Who: Alvin Fletcher
School: Muskegon
GPA: 3.8
Sports: Football (4 years), Basketball (4 years), Track (2 years)
Honors-Awards: National Honors Society; Student Leadership Council; Yearbook; Red Cross blood drive; Football all-state, all-area, all-conference  and Dream Team as a lineman; Saginaw Valley State scholarships.

Who: Tyler VanBergen
School: Whitehall
GPA: 3.75

Sports: Football (4 years), Basketball (4 years); Track (4 years)
Honors-Awards: Football all-conference as wide receiver; Basketball all-area and all-conference point guard; Track all-conference as a sprinter for four years; youth referee; No More Sidelines; NHS; youth sports camps.

Who: Collin Zeerip
School: Hesperia
GPA: 4.0

Sports: Football (4 years), Cross Country (4 years); Wrestling (4 years); Golf (3 years)
Honors-Awards: Student Council; class treasurer; NHS; Yearbook; Youth Advisory Committee for Fremont Area Community Foundation; Red Cross blood drive; Valedictorian; Wrestling captain and 3-time individual state champion and MVP, 2010 Mr. Wrestler Finalist; Wendy’s Heisman Award winner; Showcase athlete. Signed with the University of Michigan for wrestling.

Spring Lake's Annie Steinlage named Muskegon area's top female student-athlete

by Tom Kendra | The Muskegon Chronicle
May 29, 2010

Spring Lake's Annie Steinlage has received the Gatorade Soccer Award as the state's top female soccer player the past two years. - (Chronicle file photo)

To understand the talent of Annie Steinlage, watch her on the soccer field.

Steinlage dominates games with her speed, her vision of the field, her amazing ball-handling and passing skills and, of course, her ability to score goals through the narrowest of windows.

"Annie is one of the best players in the country, much less the state," said Spring Lake soccer coach Jeremy Thelen.

But to understand more about Steinlage's heart, determination and team-first attitude - and what ultimately led to her being named the area's Female Student-Athlete of the Year - watch her on the basketball court, where she has to work for everything she gets.

"Annie is a blur," said Spring Lake girls basketball coach Jim Warren, searching for the right words.

"She hustles more than any basketball player I have ever seen. I can remember times when she would get four consecutive offensive rebounds. She just keeps going and going and going."

Steinlage's combination of amazing God-given talent and a second-to-none work ethic led to her selection as the area's top female student-athlete, an honor presented jointly by The Chronicle and the Muskegon Area Sports Hall of Fame.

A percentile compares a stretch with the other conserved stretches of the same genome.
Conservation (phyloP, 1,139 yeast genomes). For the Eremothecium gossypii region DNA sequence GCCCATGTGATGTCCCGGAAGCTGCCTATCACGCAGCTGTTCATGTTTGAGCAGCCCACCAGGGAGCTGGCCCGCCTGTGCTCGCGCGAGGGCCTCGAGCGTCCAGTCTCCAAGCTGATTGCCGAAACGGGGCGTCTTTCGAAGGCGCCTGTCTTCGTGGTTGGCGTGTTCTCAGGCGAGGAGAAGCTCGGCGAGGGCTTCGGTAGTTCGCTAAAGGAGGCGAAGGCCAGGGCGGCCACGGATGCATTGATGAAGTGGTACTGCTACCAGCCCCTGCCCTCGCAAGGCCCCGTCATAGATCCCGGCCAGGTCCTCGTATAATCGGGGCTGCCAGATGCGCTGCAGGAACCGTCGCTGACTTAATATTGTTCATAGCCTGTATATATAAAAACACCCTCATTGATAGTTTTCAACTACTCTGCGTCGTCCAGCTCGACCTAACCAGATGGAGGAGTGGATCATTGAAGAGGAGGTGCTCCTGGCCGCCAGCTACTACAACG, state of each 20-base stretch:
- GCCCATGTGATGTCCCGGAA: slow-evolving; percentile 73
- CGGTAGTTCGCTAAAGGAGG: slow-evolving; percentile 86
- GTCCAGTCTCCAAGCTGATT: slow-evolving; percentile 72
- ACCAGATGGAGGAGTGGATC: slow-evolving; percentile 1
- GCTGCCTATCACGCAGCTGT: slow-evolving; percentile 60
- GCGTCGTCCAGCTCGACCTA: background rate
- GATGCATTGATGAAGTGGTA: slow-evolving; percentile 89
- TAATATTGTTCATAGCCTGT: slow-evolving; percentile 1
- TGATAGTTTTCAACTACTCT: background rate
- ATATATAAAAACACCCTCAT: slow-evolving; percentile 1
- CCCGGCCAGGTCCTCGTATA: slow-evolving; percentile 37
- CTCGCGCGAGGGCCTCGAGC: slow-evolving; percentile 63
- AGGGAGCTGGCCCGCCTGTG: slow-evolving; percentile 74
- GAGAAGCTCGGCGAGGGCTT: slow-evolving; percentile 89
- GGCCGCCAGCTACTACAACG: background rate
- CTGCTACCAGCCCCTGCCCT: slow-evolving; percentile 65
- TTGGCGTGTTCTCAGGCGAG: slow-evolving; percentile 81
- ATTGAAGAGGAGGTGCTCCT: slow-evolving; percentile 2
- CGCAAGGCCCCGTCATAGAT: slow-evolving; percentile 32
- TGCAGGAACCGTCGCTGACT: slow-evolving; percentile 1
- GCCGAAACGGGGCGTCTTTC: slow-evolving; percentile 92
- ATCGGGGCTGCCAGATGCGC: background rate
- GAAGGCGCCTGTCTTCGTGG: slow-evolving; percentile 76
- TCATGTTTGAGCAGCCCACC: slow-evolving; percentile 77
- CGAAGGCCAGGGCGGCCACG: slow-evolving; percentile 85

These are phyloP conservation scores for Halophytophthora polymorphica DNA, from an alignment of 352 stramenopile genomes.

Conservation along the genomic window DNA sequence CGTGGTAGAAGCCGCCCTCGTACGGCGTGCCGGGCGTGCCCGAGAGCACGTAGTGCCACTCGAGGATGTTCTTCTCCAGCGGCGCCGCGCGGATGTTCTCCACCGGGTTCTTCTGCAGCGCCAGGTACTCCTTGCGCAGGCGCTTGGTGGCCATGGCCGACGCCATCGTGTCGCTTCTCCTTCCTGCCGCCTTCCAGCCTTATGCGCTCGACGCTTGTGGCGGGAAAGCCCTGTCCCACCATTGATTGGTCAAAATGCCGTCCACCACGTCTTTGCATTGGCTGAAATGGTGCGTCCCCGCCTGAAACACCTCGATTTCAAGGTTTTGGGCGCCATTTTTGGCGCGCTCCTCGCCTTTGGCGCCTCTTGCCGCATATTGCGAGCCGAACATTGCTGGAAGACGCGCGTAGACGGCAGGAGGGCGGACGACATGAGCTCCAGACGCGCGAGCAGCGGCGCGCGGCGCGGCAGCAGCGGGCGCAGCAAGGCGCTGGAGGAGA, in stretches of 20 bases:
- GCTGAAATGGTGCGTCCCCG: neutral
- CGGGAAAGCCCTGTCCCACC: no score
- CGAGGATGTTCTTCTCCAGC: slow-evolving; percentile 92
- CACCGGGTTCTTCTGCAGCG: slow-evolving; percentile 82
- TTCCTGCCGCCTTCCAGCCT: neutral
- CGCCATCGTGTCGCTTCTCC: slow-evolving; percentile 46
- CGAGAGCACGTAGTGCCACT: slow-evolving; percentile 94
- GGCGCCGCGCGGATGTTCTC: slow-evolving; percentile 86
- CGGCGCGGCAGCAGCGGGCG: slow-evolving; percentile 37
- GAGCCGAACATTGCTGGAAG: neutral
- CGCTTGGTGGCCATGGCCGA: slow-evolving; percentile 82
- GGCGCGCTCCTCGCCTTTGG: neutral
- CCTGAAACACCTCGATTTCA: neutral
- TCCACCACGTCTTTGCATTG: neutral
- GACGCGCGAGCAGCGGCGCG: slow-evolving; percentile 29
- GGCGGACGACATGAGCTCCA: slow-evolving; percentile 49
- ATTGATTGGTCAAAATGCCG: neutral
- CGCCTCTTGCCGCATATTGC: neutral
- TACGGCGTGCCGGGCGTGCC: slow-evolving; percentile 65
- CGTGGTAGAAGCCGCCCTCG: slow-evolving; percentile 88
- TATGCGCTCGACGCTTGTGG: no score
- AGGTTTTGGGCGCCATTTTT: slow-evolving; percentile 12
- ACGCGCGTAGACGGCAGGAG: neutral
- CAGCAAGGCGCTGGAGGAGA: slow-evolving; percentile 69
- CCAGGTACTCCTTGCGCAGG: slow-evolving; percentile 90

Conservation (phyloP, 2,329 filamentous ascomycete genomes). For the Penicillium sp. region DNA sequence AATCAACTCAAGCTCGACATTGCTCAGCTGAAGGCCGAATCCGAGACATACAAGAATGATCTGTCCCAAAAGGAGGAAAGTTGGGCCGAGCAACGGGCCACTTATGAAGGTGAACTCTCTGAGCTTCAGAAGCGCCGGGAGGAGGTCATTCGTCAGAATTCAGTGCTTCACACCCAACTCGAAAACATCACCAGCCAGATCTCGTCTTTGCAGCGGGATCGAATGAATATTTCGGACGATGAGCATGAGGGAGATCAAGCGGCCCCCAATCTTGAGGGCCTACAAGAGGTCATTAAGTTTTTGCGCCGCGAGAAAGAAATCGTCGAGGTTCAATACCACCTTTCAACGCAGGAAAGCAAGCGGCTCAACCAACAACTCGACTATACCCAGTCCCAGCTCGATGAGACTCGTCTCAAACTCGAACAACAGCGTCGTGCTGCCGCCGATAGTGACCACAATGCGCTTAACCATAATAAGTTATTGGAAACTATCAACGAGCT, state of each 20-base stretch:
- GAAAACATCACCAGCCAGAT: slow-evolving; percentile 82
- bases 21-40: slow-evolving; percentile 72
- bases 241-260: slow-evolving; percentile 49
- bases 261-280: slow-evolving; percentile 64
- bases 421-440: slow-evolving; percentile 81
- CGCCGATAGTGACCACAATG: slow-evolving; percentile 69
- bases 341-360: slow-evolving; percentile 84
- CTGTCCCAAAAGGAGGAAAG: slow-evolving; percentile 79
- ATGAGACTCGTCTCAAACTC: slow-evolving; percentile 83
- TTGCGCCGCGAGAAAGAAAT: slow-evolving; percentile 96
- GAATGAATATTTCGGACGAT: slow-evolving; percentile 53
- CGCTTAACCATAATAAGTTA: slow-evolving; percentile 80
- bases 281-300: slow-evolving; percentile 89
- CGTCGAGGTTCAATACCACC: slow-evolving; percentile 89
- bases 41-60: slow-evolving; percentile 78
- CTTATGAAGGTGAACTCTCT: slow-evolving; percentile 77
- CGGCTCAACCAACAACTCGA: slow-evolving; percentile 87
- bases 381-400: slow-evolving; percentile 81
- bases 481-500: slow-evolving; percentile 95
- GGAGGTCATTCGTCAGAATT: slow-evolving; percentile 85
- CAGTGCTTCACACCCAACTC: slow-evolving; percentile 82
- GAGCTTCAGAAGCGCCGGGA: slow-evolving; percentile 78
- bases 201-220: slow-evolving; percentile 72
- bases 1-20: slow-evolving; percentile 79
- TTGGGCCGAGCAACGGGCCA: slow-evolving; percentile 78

Steinlage, who was selected over four other finalists, will receive her award at the annual Muskegon Area Sports Hall of Fame induction banquet on June 5 at the Holiday Inn-Muskegon Harbor.

"It's a great honor to win this award," said Steinlage, the youngest of four children of Bob and Lucy Steinlage. "I'm most happy for Spring Lake. I've had some amazing teammates and coaches and they are all part of this award."

It's a good thing that Steinlage is humble, because it would be easy for her to get a big head the way all of her awards keep rolling in.

Steinlage, a 5-9 forward, was recently named the Gatorade Michigan Girls Soccer Player of the Year for the second-straight season. She was second team all-state as a freshman and first team all-state the past two years. She is the leading scorer for the Lakers, who are undefeated and ranked No. 1 in the state in Division 2.

She is constantly hounded by defenders, who go into every game against Spring Lake geared to shut down Steinlage and fellow senior Lauren Gagnon.

"You get man-marked, but you deal with it and use it to the team's advantage," said Steinlage, whose goal is to lead her team to a state championship, after losing in regionals last year to East Grand Rapids.

Steinlage was a key part of Spring Lake's girls basketball team, which won the Lakes 8 conference title and reached 20 wins before losing to Oakridge in the Class B district championship game.

This fall, Steinlage went out for swimming for the first time, following in the footsteps of her mother, who swam at Michigan State. Steinlage did well enough in the breaststroke, her mother's least favorite event, to make honorable mention all-conference.

"Swimming was a lot of fun," said Steinlage, 17, whose older siblings are John, Frances and Avery. "Actually, volleyball is one of my favorite sports, but I've never been able to play it because of everything I have going with soccer."

Steinlage, who is a 3.47 GPA student, also served for two years on the Grand Haven Area Youth Advisory committee, was a volunteer coach for youth soccer and basketball tournaments and camps and helped out in the special needs classroom.

She will play in an elite soccer league in Kalamazoo this summer, then try to enjoy the summer a little bit before heading to Michigan State to start soccer practice on Aug. 8.  Her older brother, Avery, is the starting goalkeeper for the MSU men's soccer team.

But before all of that, she wants to take the Lakers as far as possible in the upcoming soccer state tournament.

"There are some great teams out there, but we have shown we can play with anybody," said Steinlage, who is considering a career in interior design, but is still undecided.